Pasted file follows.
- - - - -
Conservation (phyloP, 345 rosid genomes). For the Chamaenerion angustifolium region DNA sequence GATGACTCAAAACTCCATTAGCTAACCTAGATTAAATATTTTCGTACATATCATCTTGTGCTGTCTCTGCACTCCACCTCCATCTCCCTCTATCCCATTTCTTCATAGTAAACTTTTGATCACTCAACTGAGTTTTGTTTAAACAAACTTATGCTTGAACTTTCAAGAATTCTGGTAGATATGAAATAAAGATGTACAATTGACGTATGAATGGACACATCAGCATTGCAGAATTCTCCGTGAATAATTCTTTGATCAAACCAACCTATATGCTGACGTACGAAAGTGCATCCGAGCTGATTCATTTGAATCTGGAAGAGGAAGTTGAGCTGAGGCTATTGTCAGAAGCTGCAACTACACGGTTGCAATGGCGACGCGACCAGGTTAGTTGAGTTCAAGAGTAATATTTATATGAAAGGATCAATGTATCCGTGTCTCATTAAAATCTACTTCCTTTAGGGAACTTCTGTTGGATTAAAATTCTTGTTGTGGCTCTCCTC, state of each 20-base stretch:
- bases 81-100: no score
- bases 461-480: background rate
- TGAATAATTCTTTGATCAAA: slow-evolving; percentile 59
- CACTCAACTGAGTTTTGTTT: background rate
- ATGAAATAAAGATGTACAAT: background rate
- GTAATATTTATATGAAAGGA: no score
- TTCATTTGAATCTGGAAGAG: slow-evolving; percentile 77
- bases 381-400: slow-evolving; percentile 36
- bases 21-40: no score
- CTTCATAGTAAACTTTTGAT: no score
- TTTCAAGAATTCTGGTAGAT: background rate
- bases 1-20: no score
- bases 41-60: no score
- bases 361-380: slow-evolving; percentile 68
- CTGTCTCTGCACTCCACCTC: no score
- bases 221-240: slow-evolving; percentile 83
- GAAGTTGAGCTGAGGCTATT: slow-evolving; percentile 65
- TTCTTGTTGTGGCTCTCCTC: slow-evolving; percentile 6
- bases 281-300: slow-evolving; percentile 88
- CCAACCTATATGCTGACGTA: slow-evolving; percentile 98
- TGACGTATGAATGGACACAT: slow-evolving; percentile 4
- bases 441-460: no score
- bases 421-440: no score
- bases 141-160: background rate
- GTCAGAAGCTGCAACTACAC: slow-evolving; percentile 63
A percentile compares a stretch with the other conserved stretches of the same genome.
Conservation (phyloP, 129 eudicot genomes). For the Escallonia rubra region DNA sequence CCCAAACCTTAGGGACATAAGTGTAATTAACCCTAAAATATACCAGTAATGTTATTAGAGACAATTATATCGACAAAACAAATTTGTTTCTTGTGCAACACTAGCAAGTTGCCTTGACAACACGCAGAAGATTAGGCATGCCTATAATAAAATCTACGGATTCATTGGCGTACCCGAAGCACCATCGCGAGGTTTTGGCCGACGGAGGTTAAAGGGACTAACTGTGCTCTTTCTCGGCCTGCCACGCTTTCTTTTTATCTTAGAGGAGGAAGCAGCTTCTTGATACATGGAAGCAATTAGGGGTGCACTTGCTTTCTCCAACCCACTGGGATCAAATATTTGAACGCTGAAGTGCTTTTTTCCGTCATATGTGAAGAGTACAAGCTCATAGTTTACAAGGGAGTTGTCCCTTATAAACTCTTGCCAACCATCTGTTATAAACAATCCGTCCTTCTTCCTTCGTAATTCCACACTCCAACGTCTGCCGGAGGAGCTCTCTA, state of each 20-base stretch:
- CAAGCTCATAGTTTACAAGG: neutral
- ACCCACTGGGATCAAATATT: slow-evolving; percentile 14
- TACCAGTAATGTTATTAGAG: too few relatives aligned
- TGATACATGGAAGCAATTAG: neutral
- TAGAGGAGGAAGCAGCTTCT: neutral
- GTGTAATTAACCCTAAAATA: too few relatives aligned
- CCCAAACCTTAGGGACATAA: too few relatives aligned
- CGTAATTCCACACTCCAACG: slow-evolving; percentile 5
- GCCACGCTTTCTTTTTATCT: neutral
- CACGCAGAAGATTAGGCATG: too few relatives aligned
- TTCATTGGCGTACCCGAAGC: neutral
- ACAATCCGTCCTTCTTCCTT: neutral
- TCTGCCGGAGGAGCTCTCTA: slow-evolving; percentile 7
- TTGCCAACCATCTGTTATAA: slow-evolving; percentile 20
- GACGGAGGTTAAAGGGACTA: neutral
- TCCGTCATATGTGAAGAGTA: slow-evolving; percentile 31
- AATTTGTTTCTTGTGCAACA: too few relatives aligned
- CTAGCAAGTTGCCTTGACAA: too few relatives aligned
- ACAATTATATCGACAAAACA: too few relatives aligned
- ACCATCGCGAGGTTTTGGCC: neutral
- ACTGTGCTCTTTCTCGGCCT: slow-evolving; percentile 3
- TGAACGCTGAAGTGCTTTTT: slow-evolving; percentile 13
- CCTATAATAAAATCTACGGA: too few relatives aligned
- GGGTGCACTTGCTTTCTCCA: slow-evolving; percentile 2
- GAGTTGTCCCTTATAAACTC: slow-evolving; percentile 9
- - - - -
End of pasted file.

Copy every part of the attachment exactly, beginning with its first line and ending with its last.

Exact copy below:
Conservation (phyloP, 345 rosid genomes). For the Chamaenerion angustifolium region DNA sequence GATGACTCAAAACTCCATTAGCTAACCTAGATTAAATATTTTCGTACATATCATCTTGTGCTGTCTCTGCACTCCACCTCCATCTCCCTCTATCCCATTTCTTCATAGTAAACTTTTGATCACTCAACTGAGTTTTGTTTAAACAAACTTATGCTTGAACTTTCAAGAATTCTGGTAGATATGAAATAAAGATGTACAATTGACGTATGAATGGACACATCAGCATTGCAGAATTCTCCGTGAATAATTCTTTGATCAAACCAACCTATATGCTGACGTACGAAAGTGCATCCGAGCTGATTCATTTGAATCTGGAAGAGGAAGTTGAGCTGAGGCTATTGTCAGAAGCTGCAACTACACGGTTGCAATGGCGACGCGACCAGGTTAGTTGAGTTCAAGAGTAATATTTATATGAAAGGATCAATGTATCCGTGTCTCATTAAAATCTACTTCCTTTAGGGAACTTCTGTTGGATTAAAATTCTTGTTGTGGCTCTCCTC, state of each 20-base stretch:
- bases 81-100: no score
- bases 461-480: background rate
- TGAATAATTCTTTGATCAAA: slow-evolving; percentile 59
- CACTCAACTGAGTTTTGTTT: background rate
- ATGAAATAAAGATGTACAAT: background rate
- GTAATATTTATATGAAAGGA: no score
- TTCATTTGAATCTGGAAGAG: slow-evolving; percentile 77
- bases 381-400: slow-evolving; percentile 36
- bases 21-40: no score
- CTTCATAGTAAACTTTTGAT: no score
- TTTCAAGAATTCTGGTAGAT: background rate
- bases 1-20: no score
- bases 41-60: no score
- bases 361-380: slow-evolving; percentile 68
- CTGTCTCTGCACTCCACCTC: no score
- bases 221-240: slow-evolving; percentile 83
- GAAGTTGAGCTGAGGCTATT: slow-evolving; percentile 65
- TTCTTGTTGTGGCTCTCCTC: slow-evolving; percentile 6
- bases 281-300: slow-evolving; percentile 88
- CCAACCTATATGCTGACGTA: slow-evolving; percentile 98
- TGACGTATGAATGGACACAT: slow-evolving; percentile 4
- bases 441-460: no score
- bases 421-440: no score
- bases 141-160: background rate
- GTCAGAAGCTGCAACTACAC: slow-evolving; percentile 63
A percentile compares a stretch with the other conserved stretches of the same genome.
Conservation (phyloP, 129 eudicot genomes). For the Escallonia rubra region DNA sequence CCCAAACCTTAGGGACATAAGTGTAATTAACCCTAAAATATACCAGTAATGTTATTAGAGACAATTATATCGACAAAACAAATTTGTTTCTTGTGCAACACTAGCAAGTTGCCTTGACAACACGCAGAAGATTAGGCATGCCTATAATAAAATCTACGGATTCATTGGCGTACCCGAAGCACCATCGCGAGGTTTTGGCCGACGGAGGTTAAAGGGACTAACTGTGCTCTTTCTCGGCCTGCCACGCTTTCTTTTTATCTTAGAGGAGGAAGCAGCTTCTTGATACATGGAAGCAATTAGGGGTGCACTTGCTTTCTCCAACCCACTGGGATCAAATATTTGAACGCTGAAGTGCTTTTTTCCGTCATATGTGAAGAGTACAAGCTCATAGTTTACAAGGGAGTTGTCCCTTATAAACTCTTGCCAACCATCTGTTATAAACAATCCGTCCTTCTTCCTTCGTAATTCCACACTCCAACGTCTGCCGGAGGAGCTCTCTA, state of each 20-base stretch:
- CAAGCTCATAGTTTACAAGG: neutral
- ACCCACTGGGATCAAATATT: slow-evolving; percentile 14
- TACCAGTAATGTTATTAGAG: too few relatives aligned
- TGATACATGGAAGCAATTAG: neutral
- TAGAGGAGGAAGCAGCTTCT: neutral
- GTGTAATTAACCCTAAAATA: too few relatives aligned
- CCCAAACCTTAGGGACATAA: too few relatives aligned
- CGTAATTCCACACTCCAACG: slow-evolving; percentile 5
- GCCACGCTTTCTTTTTATCT: neutral
- CACGCAGAAGATTAGGCATG: too few relatives aligned
- TTCATTGGCGTACCCGAAGC: neutral
- ACAATCCGTCCTTCTTCCTT: neutral
- TCTGCCGGAGGAGCTCTCTA: slow-evolving; percentile 7
- TTGCCAACCATCTGTTATAA: slow-evolving; percentile 20
- GACGGAGGTTAAAGGGACTA: neutral
- TCCGTCATATGTGAAGAGTA: slow-evolving; percentile 31
- AATTTGTTTCTTGTGCAACA: too few relatives aligned
- CTAGCAAGTTGCCTTGACAA: too few relatives aligned
- ACAATTATATCGACAAAACA: too few relatives aligned
- ACCATCGCGAGGTTTTGGCC: neutral
- ACTGTGCTCTTTCTCGGCCT: slow-evolving; percentile 3
- TGAACGCTGAAGTGCTTTTT: slow-evolving; percentile 13
- CCTATAATAAAATCTACGGA: too few relatives aligned
- GGGTGCACTTGCTTTCTCCA: slow-evolving; percentile 2
- GAGTTGTCCCTTATAAACTC: slow-evolving; percentile 9